Lighthouse of Alexandria
Published on November 21, 2016 by L.A. Hilden | Views: 806

I am currently working on book three in the Witches of Griffin series called Higher Resonance.  This is a fantasy novel that includes time travel, sacred teachings, magic, evolution, and love.  The Griffin sisters are lightworkers who are under the guidance of the goddess Isis.  They are on this planet to assist Earth and humanity to evolve into a higher consciousness.  They must ready humans to enter a higher dimension of reality with the coming of the New Earth.  In Higher Resonance the sisters travel back to 31 BC Alexandria, Egypt to visit their many greats-grandmother Cleopatra VII.  Cleopatra gifts them with further sacred knowledge and transfers her Source energy to the triplet sisters.  This increase in energy changes vibration patterns and coding in the sisters DNA, which in turn is necessary for them to fight off an alien invasion.  They also find themselves reinforcing the Earth’s energy grid of protection for the inevitable pole shift Earth will undergo.  As the Lighthouse of Alexandria would have stood at the time the sisters visit ancient Egypt, I decided to research the structure to help create the background scenes in my mind.

The Lighthouse of Alexandria, also called the Pharaoh’s Lighthouse, is one of the most famous lighthouses in history and considered to be one of the Seven Wonders of the World.  The lighthouse was constructed in the 3rd century BC on Pharos Island, located on the western edge of the Nile Delta.  It is considered another ancient Egyptian marvel of engineering as the lighthouse stood a whopping 40 stories tall with stones weighing as much as 75 tons.

Alexander the Great founded the city of Alexandria in 332 BC and died from a fever in 323 BC.  With his death, Ptolemy I Soter announced himself king in 305 BC and ordered construction of the lighthouse.  Alexandria’s Lighthouse was designed by Sostratus of Cnidus, perhaps to serve as a kingly symbol for Ptolemy I Soter.  The lighthouse importantly served to bring ships and wealth into the busy harbor.  The lighthouse took twelve years to complete and was used as a prototype for lighthouses around the world.  The building was completed during the reign of Ptolemy II.  The lighthouse underwent repairs several times due to pounding waves from the sea and earthquake damage, but eventually it fell into ruin and what remained disappeared in 1480 AD.  The sultan of Egypt, Qaitbat, built a medieval fort on the island’s platform using the old stone from the lighthouse.  It is called the Citadel of Qaitbay and currently serves as a Maritime Museum.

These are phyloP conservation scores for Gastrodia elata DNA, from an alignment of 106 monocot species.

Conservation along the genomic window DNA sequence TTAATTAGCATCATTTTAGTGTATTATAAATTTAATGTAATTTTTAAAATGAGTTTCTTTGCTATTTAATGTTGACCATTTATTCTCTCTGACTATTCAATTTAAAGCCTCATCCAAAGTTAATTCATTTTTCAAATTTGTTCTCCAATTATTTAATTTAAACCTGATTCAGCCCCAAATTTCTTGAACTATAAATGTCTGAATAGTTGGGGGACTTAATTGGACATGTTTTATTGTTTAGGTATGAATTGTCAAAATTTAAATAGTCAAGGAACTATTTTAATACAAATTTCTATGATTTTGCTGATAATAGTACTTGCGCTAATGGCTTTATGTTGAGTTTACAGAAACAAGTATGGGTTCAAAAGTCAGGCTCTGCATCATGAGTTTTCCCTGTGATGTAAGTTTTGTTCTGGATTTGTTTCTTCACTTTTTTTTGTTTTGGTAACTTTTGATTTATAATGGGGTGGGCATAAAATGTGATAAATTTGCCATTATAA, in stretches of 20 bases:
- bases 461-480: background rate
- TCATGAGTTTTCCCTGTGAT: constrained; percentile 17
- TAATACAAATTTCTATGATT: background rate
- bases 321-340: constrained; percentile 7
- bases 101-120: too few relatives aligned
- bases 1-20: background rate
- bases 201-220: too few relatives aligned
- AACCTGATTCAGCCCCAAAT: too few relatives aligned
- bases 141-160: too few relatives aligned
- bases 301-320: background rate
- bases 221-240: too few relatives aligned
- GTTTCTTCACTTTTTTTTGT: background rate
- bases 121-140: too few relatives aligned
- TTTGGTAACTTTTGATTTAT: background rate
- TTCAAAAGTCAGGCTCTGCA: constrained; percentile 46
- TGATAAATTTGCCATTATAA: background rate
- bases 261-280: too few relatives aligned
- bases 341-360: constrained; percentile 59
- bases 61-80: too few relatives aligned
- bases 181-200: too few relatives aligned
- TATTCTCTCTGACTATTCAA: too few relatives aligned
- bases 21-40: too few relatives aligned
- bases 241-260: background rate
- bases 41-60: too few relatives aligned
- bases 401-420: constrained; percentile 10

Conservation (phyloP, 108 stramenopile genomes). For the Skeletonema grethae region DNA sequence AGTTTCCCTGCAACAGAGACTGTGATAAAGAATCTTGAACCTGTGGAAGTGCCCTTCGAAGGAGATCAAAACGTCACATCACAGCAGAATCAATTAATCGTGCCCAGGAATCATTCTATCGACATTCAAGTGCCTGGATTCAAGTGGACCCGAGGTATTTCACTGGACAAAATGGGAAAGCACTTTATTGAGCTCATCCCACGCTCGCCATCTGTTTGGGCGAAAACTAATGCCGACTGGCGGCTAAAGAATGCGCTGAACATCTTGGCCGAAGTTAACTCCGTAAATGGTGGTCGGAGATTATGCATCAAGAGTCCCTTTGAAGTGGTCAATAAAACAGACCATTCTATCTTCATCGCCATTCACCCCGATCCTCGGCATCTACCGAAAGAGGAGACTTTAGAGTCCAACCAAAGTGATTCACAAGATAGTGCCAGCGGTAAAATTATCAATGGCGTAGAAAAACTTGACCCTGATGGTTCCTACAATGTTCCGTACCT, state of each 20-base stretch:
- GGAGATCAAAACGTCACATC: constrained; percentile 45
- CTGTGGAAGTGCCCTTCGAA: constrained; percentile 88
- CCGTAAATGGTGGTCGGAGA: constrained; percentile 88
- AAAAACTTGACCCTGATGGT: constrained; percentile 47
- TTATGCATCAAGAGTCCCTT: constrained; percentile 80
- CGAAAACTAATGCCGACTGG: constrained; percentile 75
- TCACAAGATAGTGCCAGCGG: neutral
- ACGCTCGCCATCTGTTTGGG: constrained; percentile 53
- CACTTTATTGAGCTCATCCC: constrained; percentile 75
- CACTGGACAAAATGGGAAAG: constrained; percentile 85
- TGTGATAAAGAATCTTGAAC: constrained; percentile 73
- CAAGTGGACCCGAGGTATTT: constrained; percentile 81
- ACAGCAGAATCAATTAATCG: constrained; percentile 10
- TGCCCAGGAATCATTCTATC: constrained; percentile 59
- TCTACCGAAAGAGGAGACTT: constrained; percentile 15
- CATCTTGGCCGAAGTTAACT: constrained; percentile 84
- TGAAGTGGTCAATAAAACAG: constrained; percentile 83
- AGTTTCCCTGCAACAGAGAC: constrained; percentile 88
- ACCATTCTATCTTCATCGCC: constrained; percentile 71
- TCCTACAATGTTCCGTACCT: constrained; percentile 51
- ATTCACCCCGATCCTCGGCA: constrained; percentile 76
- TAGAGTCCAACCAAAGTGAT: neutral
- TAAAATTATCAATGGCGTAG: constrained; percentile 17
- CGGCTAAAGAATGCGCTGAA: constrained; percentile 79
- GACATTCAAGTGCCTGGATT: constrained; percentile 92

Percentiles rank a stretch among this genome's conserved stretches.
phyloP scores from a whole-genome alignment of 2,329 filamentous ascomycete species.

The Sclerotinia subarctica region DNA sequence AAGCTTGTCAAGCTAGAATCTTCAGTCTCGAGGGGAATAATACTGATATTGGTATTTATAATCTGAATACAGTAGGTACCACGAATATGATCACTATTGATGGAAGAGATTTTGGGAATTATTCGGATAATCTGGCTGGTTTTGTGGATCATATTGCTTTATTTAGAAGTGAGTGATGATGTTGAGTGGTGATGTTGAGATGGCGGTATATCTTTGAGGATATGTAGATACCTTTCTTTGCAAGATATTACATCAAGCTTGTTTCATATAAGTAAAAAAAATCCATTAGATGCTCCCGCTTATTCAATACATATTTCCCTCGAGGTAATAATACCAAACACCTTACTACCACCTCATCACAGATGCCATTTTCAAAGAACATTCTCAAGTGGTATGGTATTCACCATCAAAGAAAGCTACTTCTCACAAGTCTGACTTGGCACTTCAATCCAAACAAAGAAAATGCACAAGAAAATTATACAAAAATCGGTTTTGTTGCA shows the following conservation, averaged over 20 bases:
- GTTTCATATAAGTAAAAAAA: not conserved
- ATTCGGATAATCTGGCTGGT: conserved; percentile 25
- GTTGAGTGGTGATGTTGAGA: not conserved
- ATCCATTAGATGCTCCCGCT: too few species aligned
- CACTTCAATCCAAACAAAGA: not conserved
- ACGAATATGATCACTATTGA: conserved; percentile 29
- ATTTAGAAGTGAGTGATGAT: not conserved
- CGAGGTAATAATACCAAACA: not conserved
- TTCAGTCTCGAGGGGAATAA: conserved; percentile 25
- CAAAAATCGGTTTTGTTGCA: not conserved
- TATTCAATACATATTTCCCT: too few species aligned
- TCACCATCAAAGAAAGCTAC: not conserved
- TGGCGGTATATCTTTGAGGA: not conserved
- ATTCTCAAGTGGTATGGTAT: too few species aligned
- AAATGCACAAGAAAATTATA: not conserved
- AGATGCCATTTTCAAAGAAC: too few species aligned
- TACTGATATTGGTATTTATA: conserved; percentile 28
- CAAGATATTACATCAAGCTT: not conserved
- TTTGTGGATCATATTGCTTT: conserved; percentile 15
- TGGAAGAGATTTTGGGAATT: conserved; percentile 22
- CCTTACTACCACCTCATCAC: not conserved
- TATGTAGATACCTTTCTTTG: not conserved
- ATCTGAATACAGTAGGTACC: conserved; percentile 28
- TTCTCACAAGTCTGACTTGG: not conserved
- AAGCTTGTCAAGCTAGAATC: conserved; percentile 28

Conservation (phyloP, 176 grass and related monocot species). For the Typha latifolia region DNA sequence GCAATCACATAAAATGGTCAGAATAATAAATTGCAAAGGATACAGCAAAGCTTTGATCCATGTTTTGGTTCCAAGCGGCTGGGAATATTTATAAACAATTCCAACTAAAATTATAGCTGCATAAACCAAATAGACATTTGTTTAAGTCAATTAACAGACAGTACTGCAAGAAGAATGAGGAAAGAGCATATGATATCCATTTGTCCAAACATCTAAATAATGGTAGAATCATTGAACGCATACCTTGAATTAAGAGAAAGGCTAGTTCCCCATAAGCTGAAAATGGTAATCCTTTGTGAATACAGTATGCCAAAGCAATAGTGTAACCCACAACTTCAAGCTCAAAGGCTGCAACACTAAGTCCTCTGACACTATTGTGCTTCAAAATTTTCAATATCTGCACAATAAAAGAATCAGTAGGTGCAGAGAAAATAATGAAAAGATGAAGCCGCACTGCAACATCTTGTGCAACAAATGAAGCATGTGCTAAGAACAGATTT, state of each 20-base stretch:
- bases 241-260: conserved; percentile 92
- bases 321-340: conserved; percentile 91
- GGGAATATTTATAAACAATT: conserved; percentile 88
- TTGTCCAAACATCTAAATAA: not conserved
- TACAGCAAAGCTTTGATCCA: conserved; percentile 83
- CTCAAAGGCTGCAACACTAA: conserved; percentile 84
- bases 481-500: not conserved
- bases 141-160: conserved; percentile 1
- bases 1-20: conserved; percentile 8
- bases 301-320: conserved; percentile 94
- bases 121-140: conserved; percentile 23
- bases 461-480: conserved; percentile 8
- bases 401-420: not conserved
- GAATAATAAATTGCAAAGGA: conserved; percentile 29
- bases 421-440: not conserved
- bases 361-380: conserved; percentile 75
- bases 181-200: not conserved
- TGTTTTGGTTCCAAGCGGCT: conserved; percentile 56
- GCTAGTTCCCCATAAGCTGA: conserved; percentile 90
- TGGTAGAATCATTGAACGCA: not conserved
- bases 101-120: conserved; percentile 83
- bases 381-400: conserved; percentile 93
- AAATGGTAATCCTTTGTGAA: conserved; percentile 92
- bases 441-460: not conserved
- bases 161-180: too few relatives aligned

The Lighthouse of Alexandria was the tallest building in existence at the time, with the exception of the Great Pyramid, and is estimated to have cost an amount that is equal to about three million dollars today.

To produce light from the lighthouse a furnace was installed at the top of the tower that reflected off a large curved mirror, possibly made from bronze.  The light was said to have been seen from as faraway as one hundred miles.  There is also a legend that this bronze disk could be used as a weapon and set enemy ships in the harbor aflame with the concentration of the sun.  There was a dumbwaiter shaft inside the lighthouse, which transferred fuel from the bottom to the top of the tower.  The lighthouse had staircases so the keeper could make their way to the beacon chamber.  The majority of the tower was built with solid blocks of limestone, with “three tapering tiers, a lower square section with a central core, a middle octagonal section, and a circular section at the top.”  It was surrounded by statuary of tritons on each of the four corners of the roof on the lowest level.  A statue of Poseidon stood at the top of the tower during the Roman Period.  It is believed that the lighthouse served as a tourist attraction with food venders on the observation platform, which was located at the top of the first level.

The Lighthouse of Alexandria stood tall for over 1500 years.  The earthquake of 1303 AD was the lighthouse’s undoing, with its final collapse occurring in 1375 AD.  Ruins remained on the site until 1480 AD when the stones were used to build the citadel.  Much of the Pharaoh’s Lighthouse lies at the bottom Mediterranean Sea, which is now an underwater archaeological park.  Among the 50 to 75 ton stones found underwater, there was also a treasure trove of statuary.  A colossal statue of a king dating to the 3rd century, perhaps representing Ptolemy II was found with several stone sphinxes, columns, fragments of obelisks, and a statue of the goddess Isis.  These pieces are on display at an open-air museum in Alexandria.

A special thank you to:,, Photo of lighthouse: #2 Lee Krystek,, and